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Barrister and judge comments probed

A barrister and judge will be subject to separate inquiries after it emerged a 13-year-old sex attack victim was labelled "predatory" and "sexually experienced".

Robert Colover made the comments as prosecutor in the case of 41-year-old paedophile Neil Wilson - who ultimately walked from court with an eight-month suspended sentence after admitting that he had engaged in sexual activity with the girl at his home. Judge Nigel Peters QC said he took into account that the girl looked and behaved older than she was when he decided Wilson's punishment.

Mr Colover has been suspended from prosecuting sexual offence cases while his conduct is reviewed by the Crown Prosecution Service (CPS), while Judge Peters' remarks are to be investigated by the Office for Judicial Complaints.

Prime Minister David Cameron said the CPS was "absolutely right" to label Mr Colover's comments as inappropriate. "It isn't appropriate. We need a criminal justice system that stands up properly for victims," he said.

Mr Colover, a self-employed barrister, told a hearing at London's Snaresbrook Crown Court on Monday: "The girl is predatory in all her actions and she is sexually experienced."

Wilson, 41, now faces having his sentence reviewed after Attorney General Dominic Grieve agreed to examine the case. As well as receiving a number of complaints, from both individuals and an organisation, the CPS was confronted by a petition, with 15,000 signatures and counting, demanding Mr Starmer investigate the language used by Mr Colover.

A CPS spokesman said Director of Public Prosecutions (DPP) Keir Starmer will be undertaking a review of the case to determine what happened and to decide what action needs to be taken. He added: "We are now considering the involvement of this barrister in sexual offence prosecutions and have advised his chambers that we will not instruct him in any ongoing or future cases involving sexual offences in the meantime."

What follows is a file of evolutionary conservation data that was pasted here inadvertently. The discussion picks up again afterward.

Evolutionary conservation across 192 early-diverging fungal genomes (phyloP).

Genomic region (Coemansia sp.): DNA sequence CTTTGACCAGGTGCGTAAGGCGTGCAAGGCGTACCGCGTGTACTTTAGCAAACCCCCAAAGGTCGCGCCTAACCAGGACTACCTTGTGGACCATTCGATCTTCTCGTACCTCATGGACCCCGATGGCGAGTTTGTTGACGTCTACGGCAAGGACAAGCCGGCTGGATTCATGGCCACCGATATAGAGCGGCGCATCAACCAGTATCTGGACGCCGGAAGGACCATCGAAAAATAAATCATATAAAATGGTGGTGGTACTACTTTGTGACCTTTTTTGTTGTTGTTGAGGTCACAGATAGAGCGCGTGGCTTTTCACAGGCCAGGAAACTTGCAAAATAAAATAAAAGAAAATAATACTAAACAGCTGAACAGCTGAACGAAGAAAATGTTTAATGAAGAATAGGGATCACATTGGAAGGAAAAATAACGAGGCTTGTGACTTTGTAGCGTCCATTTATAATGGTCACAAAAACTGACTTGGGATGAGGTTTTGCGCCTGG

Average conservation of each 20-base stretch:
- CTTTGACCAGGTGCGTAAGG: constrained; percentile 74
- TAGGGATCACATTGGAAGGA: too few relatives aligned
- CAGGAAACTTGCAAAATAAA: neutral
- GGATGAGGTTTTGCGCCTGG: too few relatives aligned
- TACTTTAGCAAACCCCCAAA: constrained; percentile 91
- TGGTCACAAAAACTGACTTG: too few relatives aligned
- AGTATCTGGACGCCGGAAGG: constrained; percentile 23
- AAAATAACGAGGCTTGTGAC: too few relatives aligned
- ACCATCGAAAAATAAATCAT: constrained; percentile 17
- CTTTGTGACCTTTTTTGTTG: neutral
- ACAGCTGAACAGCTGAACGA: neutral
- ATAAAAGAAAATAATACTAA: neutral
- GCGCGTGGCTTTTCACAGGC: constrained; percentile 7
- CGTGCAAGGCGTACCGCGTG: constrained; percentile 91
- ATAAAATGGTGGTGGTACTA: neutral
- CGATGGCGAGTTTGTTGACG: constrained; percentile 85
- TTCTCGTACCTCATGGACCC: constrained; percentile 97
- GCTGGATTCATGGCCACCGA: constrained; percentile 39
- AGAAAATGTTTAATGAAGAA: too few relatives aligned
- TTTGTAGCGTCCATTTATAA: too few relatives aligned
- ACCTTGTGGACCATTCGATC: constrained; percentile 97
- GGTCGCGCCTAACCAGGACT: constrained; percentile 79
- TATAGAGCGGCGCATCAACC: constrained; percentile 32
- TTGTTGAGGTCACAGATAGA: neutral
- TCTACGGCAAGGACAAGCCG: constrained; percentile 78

The CPS added: "The word predatory in this context should not have been used and is of real concern to the CPS. It is not consistent with the work that we have undertaken alongside the judiciary and others in the past year to improve attitudes towards victims of abuse. We expect all of our prosecutors, including self-employed barristers who act on our behalf, to follow our guidance in these very difficult cases."

Police also found images of child abuse and bestiality at Wilson's home in Romford, Essex. Wilson, now living in York, admitted two counts of making extreme pornographic images and one count of sexual activity with a child.

The Office for Judicial Complaints confirmed it had received a number of complaints about the remarks made by Judge Peters during Wilson's sentencing and they would be considered. Independent charity Victim Support, which has been working with the Government, the CPS and others to try to change attitudes to the way victims and witnesses are handled in the criminal justice system, condemned the teenager's treatment. Chief executive Javed Khan said: "Victims of sexual abuse should be praised for their bravery in coming forward, not censured and have their credibility called into question - least of all by the prosecution."


From Belfast Telegraph